This litigation involves the estate of Frederick C. Cromer, deceased. The parties are his heirs at law. It was instituted to settle a controversy between the plaintiff and some of the defendants to a specified portion of the intestate's estate, namely, $47,000. The plaintiff (James A. Cromer) moved for a summary judgment and later tendered an affidavit in support of his motion. His affidavit was rejected and his motion was denied. Grace E. Cromer, Ernest H. Cromer, Josephine Cromer and Mrs. T. M. Fellers, four of the defendants, filed motions for summary judgments in their favor. Evidence offered by them in support of their motions was allowed and their motions were granted. The plaintiff by direct bill of exceptions excepted to the rejection of the affidavit he offered in support of his motion, to the denial of his motion for summary judgment and to the granting of summary judgments in favor of Grace E. Cromer and the other three moving defendants. Grace E. Cromer, one of the defendants in error, has filed a motion to dismiss the bill of exceptions on the ground that it presents no question which can be determined by this court without a consideration of the evidence and that the evidence has not been properly brought to this court since it is not embodied in the bill of exceptions or attached thereto as a duly and properly identified exhibit or embodied in an approved brief of the evidence and by order of the court made a part of the record.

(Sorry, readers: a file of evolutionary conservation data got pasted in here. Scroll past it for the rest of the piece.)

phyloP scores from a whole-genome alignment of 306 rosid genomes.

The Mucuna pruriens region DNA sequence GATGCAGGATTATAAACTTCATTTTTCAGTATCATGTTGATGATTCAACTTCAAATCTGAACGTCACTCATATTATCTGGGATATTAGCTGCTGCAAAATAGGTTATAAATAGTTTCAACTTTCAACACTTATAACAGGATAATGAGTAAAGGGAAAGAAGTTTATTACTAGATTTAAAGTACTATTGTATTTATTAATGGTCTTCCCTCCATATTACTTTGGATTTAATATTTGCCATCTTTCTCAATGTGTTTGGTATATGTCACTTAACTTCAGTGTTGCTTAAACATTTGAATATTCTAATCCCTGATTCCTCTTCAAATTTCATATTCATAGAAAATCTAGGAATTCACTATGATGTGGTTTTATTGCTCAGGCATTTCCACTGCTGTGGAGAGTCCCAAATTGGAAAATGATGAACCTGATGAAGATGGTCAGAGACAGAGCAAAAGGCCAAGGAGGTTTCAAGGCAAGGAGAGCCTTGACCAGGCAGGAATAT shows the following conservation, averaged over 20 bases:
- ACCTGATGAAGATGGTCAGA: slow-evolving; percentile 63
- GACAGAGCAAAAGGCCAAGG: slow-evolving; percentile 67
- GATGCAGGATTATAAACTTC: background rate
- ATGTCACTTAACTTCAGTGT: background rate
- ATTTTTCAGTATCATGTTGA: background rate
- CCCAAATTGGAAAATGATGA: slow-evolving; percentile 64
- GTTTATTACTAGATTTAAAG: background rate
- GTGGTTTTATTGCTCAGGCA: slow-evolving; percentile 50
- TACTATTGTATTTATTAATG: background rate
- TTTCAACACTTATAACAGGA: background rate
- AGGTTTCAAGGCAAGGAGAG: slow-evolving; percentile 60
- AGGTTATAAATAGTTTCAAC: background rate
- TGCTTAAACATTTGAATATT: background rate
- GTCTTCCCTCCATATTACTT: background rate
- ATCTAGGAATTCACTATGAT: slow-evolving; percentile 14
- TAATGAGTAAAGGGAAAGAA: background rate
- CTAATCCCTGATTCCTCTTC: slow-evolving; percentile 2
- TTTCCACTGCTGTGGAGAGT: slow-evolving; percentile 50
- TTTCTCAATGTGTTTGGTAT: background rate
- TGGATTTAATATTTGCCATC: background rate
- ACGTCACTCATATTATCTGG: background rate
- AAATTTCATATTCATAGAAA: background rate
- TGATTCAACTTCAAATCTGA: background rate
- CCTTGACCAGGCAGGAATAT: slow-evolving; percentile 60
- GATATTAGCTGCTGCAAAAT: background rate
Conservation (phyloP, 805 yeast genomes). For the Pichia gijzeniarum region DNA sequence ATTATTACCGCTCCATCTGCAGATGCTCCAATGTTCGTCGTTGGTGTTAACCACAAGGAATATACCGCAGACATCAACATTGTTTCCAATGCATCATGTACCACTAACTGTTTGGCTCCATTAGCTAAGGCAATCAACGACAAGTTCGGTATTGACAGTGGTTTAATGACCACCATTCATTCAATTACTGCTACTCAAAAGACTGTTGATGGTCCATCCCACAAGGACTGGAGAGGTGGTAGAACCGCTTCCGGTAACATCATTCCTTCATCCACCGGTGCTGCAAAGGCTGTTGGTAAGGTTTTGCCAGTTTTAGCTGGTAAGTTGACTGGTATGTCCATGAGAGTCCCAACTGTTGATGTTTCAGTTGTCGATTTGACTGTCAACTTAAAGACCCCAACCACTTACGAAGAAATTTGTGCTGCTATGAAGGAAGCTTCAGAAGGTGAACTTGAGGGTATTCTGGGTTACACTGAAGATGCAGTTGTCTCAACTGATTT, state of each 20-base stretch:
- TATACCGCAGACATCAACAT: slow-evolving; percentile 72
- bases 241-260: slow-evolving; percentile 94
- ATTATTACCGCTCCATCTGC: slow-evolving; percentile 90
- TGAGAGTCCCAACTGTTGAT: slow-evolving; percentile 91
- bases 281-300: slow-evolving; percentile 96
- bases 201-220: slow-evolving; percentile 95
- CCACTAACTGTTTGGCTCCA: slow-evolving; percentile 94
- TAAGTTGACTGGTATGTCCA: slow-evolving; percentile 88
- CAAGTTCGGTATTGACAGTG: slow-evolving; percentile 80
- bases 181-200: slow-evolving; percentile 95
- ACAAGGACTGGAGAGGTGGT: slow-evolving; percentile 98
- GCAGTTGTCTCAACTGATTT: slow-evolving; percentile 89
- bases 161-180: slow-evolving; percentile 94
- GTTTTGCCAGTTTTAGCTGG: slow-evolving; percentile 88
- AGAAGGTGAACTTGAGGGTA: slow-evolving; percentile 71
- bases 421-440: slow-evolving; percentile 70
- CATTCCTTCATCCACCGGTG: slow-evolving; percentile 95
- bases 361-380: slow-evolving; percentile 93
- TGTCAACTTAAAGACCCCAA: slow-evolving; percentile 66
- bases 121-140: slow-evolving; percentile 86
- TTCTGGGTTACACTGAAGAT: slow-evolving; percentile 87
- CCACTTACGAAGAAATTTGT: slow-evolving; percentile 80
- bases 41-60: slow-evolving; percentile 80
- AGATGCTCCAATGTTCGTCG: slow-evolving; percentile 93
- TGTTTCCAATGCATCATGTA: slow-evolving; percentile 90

The plaintiff in error responded to the motion to dismiss the bill of exceptions and by his response thereto contended that he was entitled to summary judgment as a matter of law for the reasons alleged in his motion there for, but he did not deny those allegations of the motion to dismiss the bill of exceptions respecting his failure to bring up the evidence in either of the ways therein alleged or that a consideration of the evidence by this court was not necessary in its determination of some of the questions presented for review. Held:
1. Section 8 of the Summary Judgments Act of 1959 (Ga. L. 1959, pp. 234, 236; Code Ann. 110-1208) declares that an order denying summary judgment on any issue or as to any party is not reviewable. Hence, the assignments of error in the bill of exceptions which relate to the denial of the plaintiff's motion for summary judgment present no question which this court can decide.
2. The unanimous holdings of this court in Attaway v. Duncan, 206 Ga. 230 (1) (56 SE2d 269)
, and Barringer v. Porter, 211 Ga. 20 (83 SE2d 603)
require a holding in this case that none of the evidence which the trial judge heard when he sustained the defendants' motions for summary judgment has been brought to this court in the manner and way provided by law and the record unquestionably shows that such judgments were based on a consideration of both the pleadings and the evidence. This being true, we will assume that the order granting summary judgments in favor of the defendants are correct and affirm them. See Cornett v. Justice, 209 Ga. 375 (72 SE2d 724)
where it was held that the burden is on him who asserts error to show it affirmatively by the record.
Sheats, Parker & Webb, A. Tate Conyers, Paul Webb, Jr., Ferrin Y. Mathews, Robert Carpenter, contra.